[Show abstract][Hide abstract] ABSTRACT: CD4(+)CD25(+) T cells (Tregs) play a critical role in maintaining dominant peripheral tolerance, and pathogenic autoreactive T cells may be frequent in the CD25-negative fraction of peripheral blood mononuclear cells (PBMCs) from patients with autoimmune disease. We therefore investigated whether T cell autoimmune responses to recombinant GAD65 can be detected by the use of ELISPOT assay in the CD25-negative fraction of PMBCs from Japanese type 1 diabetes (T1D) patients. The frequency of CD4(+)CD25(+) T cells was not different among patients with newly developed T1D, established T1D, and healthy controls. The CD25 positive cell-depleted fraction was obtained by negative selection with antihuman CD25 magnetic beads, reducing the number of CD4(+)CD25(+) T cells from 4-5% to less than 1%. In whole PBMC fraction, there was a significant elevation of IFN-gamma spots in PBMCs from recently diagnosed patients with T1D (P < 0.05), whereas the number of IFN-gamma spots from patients with established T1D was not significant. In the CD25-negative fraction, unlike whole PBMCs, we observed the significant IFN-gamma spots to GAD65 in the fraction from patients with established T1D (P < 0.05), but not in those with recently diagnosed disease. The phenomena were not observed for IL-4 spots. Our data suggest a possible role of Tregs maintaining dominant peripheral tolerance in T1D and application of further improved T cell assay detecting autoimmunity even in established T1D.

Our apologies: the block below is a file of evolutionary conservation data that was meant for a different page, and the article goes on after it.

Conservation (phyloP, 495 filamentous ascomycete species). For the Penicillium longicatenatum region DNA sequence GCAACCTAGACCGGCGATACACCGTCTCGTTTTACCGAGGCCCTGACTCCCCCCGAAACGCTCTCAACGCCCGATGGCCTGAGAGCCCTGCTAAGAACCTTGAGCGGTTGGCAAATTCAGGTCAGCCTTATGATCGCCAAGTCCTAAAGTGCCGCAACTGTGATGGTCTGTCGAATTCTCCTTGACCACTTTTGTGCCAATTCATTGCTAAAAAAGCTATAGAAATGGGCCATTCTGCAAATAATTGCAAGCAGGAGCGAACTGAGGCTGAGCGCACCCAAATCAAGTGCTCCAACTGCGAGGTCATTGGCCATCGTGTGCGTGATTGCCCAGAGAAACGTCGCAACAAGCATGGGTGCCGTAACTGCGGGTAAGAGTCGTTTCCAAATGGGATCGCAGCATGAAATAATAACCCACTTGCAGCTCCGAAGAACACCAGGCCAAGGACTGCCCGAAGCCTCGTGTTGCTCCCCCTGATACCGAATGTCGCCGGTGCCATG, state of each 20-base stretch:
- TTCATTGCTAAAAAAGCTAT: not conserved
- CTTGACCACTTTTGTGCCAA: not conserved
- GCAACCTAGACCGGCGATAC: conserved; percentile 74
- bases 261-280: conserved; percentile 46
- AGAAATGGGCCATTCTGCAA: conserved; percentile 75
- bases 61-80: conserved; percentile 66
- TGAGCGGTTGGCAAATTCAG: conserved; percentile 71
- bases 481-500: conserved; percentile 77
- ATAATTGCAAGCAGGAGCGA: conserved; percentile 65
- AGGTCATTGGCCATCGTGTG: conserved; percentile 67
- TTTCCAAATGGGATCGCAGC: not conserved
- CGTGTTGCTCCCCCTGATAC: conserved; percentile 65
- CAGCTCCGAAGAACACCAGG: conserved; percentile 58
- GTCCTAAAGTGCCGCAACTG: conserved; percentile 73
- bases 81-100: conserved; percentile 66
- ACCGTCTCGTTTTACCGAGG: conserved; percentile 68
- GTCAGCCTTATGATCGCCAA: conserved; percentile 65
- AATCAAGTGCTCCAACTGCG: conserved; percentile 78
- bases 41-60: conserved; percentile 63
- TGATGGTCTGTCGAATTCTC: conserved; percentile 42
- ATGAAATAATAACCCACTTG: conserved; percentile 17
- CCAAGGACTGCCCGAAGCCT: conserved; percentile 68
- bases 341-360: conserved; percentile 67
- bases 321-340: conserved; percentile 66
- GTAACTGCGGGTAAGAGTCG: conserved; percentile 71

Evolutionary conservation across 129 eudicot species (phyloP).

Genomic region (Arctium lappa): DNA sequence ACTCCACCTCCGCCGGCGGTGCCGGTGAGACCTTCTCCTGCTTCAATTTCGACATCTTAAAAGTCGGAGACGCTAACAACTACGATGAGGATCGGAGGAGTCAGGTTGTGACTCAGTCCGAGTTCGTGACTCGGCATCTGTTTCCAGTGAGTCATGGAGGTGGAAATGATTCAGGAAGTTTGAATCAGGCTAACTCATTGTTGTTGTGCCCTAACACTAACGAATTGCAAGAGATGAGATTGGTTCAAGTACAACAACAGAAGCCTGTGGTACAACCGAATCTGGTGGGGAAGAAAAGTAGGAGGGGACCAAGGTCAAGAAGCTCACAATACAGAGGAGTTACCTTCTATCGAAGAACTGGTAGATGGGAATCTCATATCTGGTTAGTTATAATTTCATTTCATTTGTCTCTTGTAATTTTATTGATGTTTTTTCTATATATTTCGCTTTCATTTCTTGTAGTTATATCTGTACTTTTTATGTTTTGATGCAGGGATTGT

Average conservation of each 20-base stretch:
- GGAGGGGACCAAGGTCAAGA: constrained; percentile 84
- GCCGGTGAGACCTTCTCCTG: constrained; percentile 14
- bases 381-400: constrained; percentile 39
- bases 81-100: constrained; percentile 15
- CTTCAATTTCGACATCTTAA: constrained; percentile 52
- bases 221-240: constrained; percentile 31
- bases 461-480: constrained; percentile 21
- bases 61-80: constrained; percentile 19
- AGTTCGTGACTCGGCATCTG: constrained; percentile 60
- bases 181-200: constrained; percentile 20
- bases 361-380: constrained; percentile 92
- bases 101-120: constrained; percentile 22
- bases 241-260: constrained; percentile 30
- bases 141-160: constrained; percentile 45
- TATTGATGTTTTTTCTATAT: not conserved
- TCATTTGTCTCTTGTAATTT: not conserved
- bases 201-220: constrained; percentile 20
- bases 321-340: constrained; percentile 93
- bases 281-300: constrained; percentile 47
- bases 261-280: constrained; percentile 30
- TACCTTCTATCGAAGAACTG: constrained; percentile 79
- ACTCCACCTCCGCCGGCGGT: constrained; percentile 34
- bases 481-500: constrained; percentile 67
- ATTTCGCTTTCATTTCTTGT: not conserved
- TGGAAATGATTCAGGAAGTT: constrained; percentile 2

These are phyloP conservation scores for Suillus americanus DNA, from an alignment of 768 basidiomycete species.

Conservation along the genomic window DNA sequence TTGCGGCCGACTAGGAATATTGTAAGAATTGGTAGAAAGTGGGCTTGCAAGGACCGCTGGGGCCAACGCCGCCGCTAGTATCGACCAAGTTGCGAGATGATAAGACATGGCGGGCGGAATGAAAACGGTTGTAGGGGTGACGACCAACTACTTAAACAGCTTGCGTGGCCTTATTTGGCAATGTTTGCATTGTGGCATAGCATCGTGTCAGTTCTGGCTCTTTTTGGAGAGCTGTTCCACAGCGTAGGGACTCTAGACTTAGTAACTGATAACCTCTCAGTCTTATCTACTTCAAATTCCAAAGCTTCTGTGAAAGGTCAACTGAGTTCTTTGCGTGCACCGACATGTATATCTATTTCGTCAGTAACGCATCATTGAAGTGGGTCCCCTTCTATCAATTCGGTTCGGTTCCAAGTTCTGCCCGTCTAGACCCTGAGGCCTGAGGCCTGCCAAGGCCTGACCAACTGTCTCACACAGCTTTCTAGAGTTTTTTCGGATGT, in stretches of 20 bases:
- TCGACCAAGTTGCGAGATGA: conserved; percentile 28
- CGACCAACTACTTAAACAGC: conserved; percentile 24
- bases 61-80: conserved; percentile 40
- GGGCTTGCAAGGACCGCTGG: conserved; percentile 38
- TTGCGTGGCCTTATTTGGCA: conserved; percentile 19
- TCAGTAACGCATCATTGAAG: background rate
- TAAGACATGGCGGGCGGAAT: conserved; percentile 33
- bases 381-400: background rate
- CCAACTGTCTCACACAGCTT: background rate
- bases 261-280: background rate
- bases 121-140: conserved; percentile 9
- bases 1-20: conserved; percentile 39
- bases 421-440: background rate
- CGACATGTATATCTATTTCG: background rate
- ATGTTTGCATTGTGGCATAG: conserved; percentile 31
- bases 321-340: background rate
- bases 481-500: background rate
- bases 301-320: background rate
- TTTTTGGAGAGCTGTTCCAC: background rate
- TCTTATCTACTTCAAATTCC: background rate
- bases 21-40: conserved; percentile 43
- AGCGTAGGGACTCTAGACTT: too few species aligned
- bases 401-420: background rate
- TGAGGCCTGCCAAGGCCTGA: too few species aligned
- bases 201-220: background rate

No preview · Article · Dec 2008 · Annals of the New York Academy of Sciences